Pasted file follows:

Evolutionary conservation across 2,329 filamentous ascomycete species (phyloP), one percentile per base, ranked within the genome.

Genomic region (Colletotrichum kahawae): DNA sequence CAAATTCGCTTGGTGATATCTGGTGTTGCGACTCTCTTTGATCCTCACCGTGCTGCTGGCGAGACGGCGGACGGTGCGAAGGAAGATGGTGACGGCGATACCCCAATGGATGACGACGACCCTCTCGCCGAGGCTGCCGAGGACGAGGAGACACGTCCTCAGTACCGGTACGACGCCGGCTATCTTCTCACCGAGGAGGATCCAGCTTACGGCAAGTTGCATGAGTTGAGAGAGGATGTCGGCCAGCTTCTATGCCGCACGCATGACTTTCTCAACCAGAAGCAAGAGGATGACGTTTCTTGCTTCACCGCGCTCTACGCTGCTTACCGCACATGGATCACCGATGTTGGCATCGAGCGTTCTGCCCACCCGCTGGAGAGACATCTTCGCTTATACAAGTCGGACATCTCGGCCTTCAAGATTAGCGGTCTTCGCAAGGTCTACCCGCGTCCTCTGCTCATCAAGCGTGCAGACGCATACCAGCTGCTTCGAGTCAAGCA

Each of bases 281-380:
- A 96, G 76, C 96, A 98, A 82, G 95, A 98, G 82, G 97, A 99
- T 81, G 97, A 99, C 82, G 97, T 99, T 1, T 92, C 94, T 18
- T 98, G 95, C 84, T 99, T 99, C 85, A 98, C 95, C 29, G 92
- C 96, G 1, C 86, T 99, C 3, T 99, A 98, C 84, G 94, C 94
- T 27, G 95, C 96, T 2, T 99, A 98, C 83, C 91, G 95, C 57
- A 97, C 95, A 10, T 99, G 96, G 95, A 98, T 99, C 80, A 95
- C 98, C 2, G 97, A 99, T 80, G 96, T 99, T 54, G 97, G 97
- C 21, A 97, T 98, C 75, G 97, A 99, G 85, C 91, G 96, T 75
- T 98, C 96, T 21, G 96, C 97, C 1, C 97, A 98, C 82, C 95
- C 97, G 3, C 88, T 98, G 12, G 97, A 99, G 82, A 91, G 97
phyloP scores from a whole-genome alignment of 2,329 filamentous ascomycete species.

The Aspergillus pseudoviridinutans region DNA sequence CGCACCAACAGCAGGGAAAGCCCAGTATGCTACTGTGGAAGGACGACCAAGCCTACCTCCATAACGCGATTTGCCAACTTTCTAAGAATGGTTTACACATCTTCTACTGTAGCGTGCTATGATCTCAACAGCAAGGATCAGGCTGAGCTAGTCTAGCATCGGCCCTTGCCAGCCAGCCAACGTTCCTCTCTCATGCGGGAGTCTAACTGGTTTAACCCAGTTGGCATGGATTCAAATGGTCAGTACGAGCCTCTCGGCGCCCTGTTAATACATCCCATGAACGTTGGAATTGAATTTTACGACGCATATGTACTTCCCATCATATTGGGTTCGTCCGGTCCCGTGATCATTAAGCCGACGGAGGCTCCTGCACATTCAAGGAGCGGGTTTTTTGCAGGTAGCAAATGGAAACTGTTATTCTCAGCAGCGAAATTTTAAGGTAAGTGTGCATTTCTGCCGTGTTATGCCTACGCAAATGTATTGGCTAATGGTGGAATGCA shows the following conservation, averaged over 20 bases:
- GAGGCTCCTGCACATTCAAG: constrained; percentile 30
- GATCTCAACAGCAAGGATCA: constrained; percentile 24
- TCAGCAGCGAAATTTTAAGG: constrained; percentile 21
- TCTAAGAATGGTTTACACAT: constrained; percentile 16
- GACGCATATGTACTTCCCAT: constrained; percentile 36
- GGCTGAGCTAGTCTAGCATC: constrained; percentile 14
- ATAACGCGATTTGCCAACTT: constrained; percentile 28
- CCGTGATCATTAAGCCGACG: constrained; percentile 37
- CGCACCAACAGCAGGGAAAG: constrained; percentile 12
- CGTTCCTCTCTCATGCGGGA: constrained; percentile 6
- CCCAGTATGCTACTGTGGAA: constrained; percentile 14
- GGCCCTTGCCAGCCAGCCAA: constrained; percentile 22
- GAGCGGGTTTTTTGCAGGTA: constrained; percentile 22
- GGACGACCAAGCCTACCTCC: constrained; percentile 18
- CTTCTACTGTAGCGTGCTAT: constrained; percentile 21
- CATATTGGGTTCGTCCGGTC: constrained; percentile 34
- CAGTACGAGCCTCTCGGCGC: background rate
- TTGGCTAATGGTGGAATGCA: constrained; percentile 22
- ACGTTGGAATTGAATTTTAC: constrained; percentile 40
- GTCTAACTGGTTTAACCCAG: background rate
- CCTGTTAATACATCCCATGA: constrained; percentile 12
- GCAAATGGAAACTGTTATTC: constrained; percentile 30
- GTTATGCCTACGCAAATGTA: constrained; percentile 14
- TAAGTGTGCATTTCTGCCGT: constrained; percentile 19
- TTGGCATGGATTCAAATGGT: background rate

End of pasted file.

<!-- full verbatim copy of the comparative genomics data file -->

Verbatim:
Evolutionary conservation across 2,329 filamentous ascomycete species (phyloP), one percentile per base, ranked within the genome.

Genomic region (Colletotrichum kahawae): DNA sequence CAAATTCGCTTGGTGATATCTGGTGTTGCGACTCTCTTTGATCCTCACCGTGCTGCTGGCGAGACGGCGGACGGTGCGAAGGAAGATGGTGACGGCGATACCCCAATGGATGACGACGACCCTCTCGCCGAGGCTGCCGAGGACGAGGAGACACGTCCTCAGTACCGGTACGACGCCGGCTATCTTCTCACCGAGGAGGATCCAGCTTACGGCAAGTTGCATGAGTTGAGAGAGGATGTCGGCCAGCTTCTATGCCGCACGCATGACTTTCTCAACCAGAAGCAAGAGGATGACGTTTCTTGCTTCACCGCGCTCTACGCTGCTTACCGCACATGGATCACCGATGTTGGCATCGAGCGTTCTGCCCACCCGCTGGAGAGACATCTTCGCTTATACAAGTCGGACATCTCGGCCTTCAAGATTAGCGGTCTTCGCAAGGTCTACCCGCGTCCTCTGCTCATCAAGCGTGCAGACGCATACCAGCTGCTTCGAGTCAAGCA

Each of bases 281-380:
- A 96, G 76, C 96, A 98, A 82, G 95, A 98, G 82, G 97, A 99
- T 81, G 97, A 99, C 82, G 97, T 99, T 1, T 92, C 94, T 18
- T 98, G 95, C 84, T 99, T 99, C 85, A 98, C 95, C 29, G 92
- C 96, G 1, C 86, T 99, C 3, T 99, A 98, C 84, G 94, C 94
- T 27, G 95, C 96, T 2, T 99, A 98, C 83, C 91, G 95, C 57
- A 97, C 95, A 10, T 99, G 96, G 95, A 98, T 99, C 80, A 95
- C 98, C 2, G 97, A 99, T 80, G 96, T 99, T 54, G 97, G 97
- C 21, A 97, T 98, C 75, G 97, A 99, G 85, C 91, G 96, T 75
- T 98, C 96, T 21, G 96, C 97, C 1, C 97, A 98, C 82, C 95
- C 97, G 3, C 88, T 98, G 12, G 97, A 99, G 82, A 91, G 97
phyloP scores from a whole-genome alignment of 2,329 filamentous ascomycete species.

The Aspergillus pseudoviridinutans region DNA sequence CGCACCAACAGCAGGGAAAGCCCAGTATGCTACTGTGGAAGGACGACCAAGCCTACCTCCATAACGCGATTTGCCAACTTTCTAAGAATGGTTTACACATCTTCTACTGTAGCGTGCTATGATCTCAACAGCAAGGATCAGGCTGAGCTAGTCTAGCATCGGCCCTTGCCAGCCAGCCAACGTTCCTCTCTCATGCGGGAGTCTAACTGGTTTAACCCAGTTGGCATGGATTCAAATGGTCAGTACGAGCCTCTCGGCGCCCTGTTAATACATCCCATGAACGTTGGAATTGAATTTTACGACGCATATGTACTTCCCATCATATTGGGTTCGTCCGGTCCCGTGATCATTAAGCCGACGGAGGCTCCTGCACATTCAAGGAGCGGGTTTTTTGCAGGTAGCAAATGGAAACTGTTATTCTCAGCAGCGAAATTTTAAGGTAAGTGTGCATTTCTGCCGTGTTATGCCTACGCAAATGTATTGGCTAATGGTGGAATGCA shows the following conservation, averaged over 20 bases:
- GAGGCTCCTGCACATTCAAG: constrained; percentile 30
- GATCTCAACAGCAAGGATCA: constrained; percentile 24
- TCAGCAGCGAAATTTTAAGG: constrained; percentile 21
- TCTAAGAATGGTTTACACAT: constrained; percentile 16
- GACGCATATGTACTTCCCAT: constrained; percentile 36
- GGCTGAGCTAGTCTAGCATC: constrained; percentile 14
- ATAACGCGATTTGCCAACTT: constrained; percentile 28
- CCGTGATCATTAAGCCGACG: constrained; percentile 37
- CGCACCAACAGCAGGGAAAG: constrained; percentile 12
- CGTTCCTCTCTCATGCGGGA: constrained; percentile 6
- CCCAGTATGCTACTGTGGAA: constrained; percentile 14
- GGCCCTTGCCAGCCAGCCAA: constrained; percentile 22
- GAGCGGGTTTTTTGCAGGTA: constrained; percentile 22
- GGACGACCAAGCCTACCTCC: constrained; percentile 18
- CTTCTACTGTAGCGTGCTAT: constrained; percentile 21
- CATATTGGGTTCGTCCGGTC: constrained; percentile 34
- CAGTACGAGCCTCTCGGCGC: background rate
- TTGGCTAATGGTGGAATGCA: constrained; percentile 22
- ACGTTGGAATTGAATTTTAC: constrained; percentile 40
- GTCTAACTGGTTTAACCCAG: background rate
- CCTGTTAATACATCCCATGA: constrained; percentile 12
- GCAAATGGAAACTGTTATTC: constrained; percentile 30
- GTTATGCCTACGCAAATGTA: constrained; percentile 14
- TAAGTGTGCATTTCTGCCGT: constrained; percentile 19
- TTGGCATGGATTCAAATGGT: background rate